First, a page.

I've been noticing a lot of awful websites recently, and just for fun, I thought I'd write a bit about them. I'll be starting off with my most recent find. Valve's. Yep. The billion dollar company that's swimming in money, and actually do have a lot of web dev talent at their disposal (as they've proven with the Steam store), have an awful website for the company itself.
Keep in mind that we're talking about the Valve site and not the Steam site.
Let's begin with the mobile experience. When you visit their site on a smartphone, it will look something like this.
If you're a web developer and you're used to making responsive sites, you'll immediately recognize that it's not optimized for mobile.
You have the COPYRIGHT text, you know, the least important information, to the end user, taking up about 30% of the screen, and the main points about the company being almost illegible without zooming. Really bad.
Optimally, you'd of course specify a viewport tag and make the site 100% wide for a mobile screen. It's actually very easy to optimize a site for mobile.
Because of the proportions the site uses, it manages to look decent on an iPad without any further optimization.
Let's move on to desktop, the platform the site was intentended for...hm..
Looks pretty good under normal circumstances on a 1080p screen, doesn't it? Sure. So..since it does..let's just ignore all other possible situations, right? .......no.
Before I go into other resolutions and all that, there's one GLARING issue that needs to be mentioned. A billion dollar company, uses, in 2017, FLASH.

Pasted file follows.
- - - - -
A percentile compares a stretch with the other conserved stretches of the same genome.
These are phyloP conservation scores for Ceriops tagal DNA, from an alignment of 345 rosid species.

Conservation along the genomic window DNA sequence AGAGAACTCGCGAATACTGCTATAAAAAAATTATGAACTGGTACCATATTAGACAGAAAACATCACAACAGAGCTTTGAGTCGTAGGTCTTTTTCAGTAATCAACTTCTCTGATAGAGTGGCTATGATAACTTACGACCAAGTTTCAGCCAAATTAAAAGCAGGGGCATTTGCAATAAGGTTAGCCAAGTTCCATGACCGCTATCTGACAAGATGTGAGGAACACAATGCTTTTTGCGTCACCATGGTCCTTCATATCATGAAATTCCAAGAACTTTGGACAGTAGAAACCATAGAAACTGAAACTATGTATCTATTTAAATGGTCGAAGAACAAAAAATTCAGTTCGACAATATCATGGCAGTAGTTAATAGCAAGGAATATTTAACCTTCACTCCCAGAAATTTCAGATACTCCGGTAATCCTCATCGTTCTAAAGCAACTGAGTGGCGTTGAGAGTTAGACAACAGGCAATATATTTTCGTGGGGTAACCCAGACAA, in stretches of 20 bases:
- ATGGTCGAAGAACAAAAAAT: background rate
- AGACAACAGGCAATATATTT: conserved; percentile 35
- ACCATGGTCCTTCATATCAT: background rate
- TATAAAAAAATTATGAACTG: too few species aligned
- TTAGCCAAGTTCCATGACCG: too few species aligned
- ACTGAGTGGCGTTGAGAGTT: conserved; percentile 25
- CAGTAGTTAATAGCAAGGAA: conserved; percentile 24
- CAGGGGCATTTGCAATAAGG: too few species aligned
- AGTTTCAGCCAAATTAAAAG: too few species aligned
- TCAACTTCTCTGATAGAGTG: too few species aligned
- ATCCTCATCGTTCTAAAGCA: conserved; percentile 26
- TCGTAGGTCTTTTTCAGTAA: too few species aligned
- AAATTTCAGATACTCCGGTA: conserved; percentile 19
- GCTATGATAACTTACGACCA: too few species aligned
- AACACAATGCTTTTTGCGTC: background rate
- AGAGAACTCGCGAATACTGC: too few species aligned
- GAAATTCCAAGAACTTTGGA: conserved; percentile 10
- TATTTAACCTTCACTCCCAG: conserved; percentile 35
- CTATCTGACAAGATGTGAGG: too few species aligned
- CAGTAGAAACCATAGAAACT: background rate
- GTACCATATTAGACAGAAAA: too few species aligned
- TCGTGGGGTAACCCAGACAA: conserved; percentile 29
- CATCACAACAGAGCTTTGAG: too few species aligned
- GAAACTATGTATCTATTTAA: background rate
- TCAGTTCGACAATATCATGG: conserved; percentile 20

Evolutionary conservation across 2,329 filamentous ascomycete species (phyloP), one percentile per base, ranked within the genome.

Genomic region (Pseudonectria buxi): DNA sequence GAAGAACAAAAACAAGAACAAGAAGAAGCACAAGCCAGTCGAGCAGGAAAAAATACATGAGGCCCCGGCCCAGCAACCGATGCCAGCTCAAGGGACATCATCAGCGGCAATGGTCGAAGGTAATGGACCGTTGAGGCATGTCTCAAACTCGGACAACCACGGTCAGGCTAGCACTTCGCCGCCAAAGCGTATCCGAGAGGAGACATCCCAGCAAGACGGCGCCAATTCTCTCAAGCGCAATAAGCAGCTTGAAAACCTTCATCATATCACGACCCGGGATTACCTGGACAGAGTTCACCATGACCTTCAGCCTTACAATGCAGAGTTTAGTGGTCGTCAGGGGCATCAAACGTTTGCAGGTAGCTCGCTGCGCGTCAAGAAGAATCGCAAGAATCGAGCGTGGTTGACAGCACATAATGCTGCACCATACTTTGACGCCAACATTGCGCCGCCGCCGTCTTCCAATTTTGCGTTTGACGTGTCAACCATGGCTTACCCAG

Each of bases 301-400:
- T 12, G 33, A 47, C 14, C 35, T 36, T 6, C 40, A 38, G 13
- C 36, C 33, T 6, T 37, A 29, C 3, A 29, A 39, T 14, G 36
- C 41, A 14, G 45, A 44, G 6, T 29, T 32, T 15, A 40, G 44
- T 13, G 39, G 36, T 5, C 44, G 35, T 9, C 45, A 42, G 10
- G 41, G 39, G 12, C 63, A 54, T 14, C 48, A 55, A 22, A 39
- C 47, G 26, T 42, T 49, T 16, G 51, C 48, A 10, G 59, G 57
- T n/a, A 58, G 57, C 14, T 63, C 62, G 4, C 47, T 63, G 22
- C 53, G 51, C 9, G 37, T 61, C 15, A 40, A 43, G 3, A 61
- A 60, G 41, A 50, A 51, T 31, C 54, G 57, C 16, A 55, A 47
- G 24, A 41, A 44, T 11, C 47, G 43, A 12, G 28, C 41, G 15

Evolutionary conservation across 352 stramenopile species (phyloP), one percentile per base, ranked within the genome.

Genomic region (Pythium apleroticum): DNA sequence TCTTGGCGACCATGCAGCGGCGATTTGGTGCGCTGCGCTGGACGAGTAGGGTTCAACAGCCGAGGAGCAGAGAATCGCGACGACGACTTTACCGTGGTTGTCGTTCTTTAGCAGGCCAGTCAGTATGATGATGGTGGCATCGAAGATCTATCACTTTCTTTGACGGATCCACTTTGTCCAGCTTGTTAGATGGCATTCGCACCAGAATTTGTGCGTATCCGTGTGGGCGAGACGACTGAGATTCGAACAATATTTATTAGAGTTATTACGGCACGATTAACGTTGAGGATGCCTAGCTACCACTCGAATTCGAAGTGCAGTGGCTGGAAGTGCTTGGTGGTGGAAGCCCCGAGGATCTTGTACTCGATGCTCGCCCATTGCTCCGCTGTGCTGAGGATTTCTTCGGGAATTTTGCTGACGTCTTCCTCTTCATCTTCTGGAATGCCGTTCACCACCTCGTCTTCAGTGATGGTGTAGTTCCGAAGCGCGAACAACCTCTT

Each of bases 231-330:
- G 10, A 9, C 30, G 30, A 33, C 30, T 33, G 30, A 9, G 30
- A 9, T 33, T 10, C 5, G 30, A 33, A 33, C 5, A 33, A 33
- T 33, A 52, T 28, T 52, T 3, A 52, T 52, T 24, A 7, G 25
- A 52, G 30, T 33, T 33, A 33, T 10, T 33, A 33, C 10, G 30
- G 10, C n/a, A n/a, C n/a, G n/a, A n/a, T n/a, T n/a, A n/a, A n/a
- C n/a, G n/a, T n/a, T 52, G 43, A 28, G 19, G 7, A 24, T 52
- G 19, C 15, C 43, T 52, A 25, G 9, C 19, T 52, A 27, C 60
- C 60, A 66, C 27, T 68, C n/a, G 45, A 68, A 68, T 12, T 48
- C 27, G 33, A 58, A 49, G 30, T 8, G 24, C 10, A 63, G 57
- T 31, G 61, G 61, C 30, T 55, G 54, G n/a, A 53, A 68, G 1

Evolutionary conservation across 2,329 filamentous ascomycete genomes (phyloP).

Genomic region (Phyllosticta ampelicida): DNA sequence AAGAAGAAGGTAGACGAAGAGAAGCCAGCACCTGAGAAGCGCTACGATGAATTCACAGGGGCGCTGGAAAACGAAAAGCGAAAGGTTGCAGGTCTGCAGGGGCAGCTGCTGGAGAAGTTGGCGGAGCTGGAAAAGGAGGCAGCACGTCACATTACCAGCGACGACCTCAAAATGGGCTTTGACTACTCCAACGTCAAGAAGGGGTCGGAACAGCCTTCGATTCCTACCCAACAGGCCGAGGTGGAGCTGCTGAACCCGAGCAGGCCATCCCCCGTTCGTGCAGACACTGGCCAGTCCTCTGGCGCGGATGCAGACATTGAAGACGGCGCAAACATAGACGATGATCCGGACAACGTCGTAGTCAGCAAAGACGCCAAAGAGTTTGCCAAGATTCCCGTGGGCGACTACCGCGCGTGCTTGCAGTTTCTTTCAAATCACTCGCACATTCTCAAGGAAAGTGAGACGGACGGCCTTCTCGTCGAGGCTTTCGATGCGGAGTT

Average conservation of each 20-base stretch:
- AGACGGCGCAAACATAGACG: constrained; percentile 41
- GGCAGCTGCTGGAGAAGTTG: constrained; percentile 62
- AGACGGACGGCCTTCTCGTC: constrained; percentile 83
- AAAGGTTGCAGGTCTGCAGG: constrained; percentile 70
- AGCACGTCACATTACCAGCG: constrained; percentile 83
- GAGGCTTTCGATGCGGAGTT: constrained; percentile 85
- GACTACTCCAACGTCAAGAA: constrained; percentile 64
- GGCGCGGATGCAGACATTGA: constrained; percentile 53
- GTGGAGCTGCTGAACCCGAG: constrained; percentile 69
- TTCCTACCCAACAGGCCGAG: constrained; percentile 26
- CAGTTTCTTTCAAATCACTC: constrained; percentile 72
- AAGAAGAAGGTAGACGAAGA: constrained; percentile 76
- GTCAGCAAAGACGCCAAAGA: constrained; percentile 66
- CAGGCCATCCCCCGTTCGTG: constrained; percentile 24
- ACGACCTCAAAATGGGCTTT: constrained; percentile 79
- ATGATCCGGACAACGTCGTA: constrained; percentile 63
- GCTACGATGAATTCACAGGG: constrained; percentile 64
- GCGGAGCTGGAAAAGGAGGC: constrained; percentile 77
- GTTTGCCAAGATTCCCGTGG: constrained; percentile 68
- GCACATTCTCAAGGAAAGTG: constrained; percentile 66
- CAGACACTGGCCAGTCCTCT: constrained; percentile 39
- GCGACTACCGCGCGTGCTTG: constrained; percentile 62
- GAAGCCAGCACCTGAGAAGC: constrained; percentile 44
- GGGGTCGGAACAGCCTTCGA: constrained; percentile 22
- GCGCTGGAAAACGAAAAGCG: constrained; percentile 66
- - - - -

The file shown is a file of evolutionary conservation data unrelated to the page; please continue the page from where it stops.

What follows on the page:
...and what do they use it for?
A banner with lame text effects that could easily be rewritten in an HTML5 friendly format. And yes, that is a lone W in the top right corner.
PLEASE guys, can we just, please let flash die? It's death is way overdue already..
With that out of the way, let's take a look at some other issues plaguing this site.
One thing that really bothers me, is when sites use really low res images, once again, assumed to be viewed at a high resolution display, as site elements, e.g. navigation menus. I immediately noticed this when I went on the site.
It looks SO bad and unprofessional, and these days, it could not be easier to import a custom font, or export these graphics as vector graphics..unless whoever created Valves font actually did it in pixels. shudders
Even some paragraph headers are baked into the page body background, literally expecting the site to be rendered at hardcoded sizes. Disastrous, if you ask me. Especially when it could just have been nice lovely vector text.
On the topic of hardcoding, the menu dropdowns only seem to be tested on the "target resolution" of the web designer(s). Take a look at what happens if you try to use it at 150% zoom!
I mean, what madman would ever zoom in on a website to be able to read the text more clearly, or have their computer connected to a TV where it's less legible and may even require zooming? .....quite many, actually. I zoom in on sites every day, and not just to find examples of bad web design..
So I'll wrap this first episode of Awful Websites up with what to me is the most absurd development choice about this site.
On the jobs page of the site, the same one that uses flash (could there be a connection? ;) ) for some bizarre reason, the HTML tag has the overflow-x property set to hidden. This means that anything that doesn't fit on the screen horizontally, will be completely disregarded, no scroll bar will appear to let you see what's off screen...which results in this:
Overflowing text, can simply not be accessed. There is absolutely no justifying this. The overflow-x property is completely irrelevant here. In fact, I'd argue that the one time it should be used, is when you ARE mobile optimizing your site, and just want to make absolutely sure that the user can not scroll the site horizontally (as they shouldn't, on a properly mobile optimized site) and a few very specific issues / situations.
That's all I have for today, but I'll definitely be doing more of these :)
Thanks for reading! <3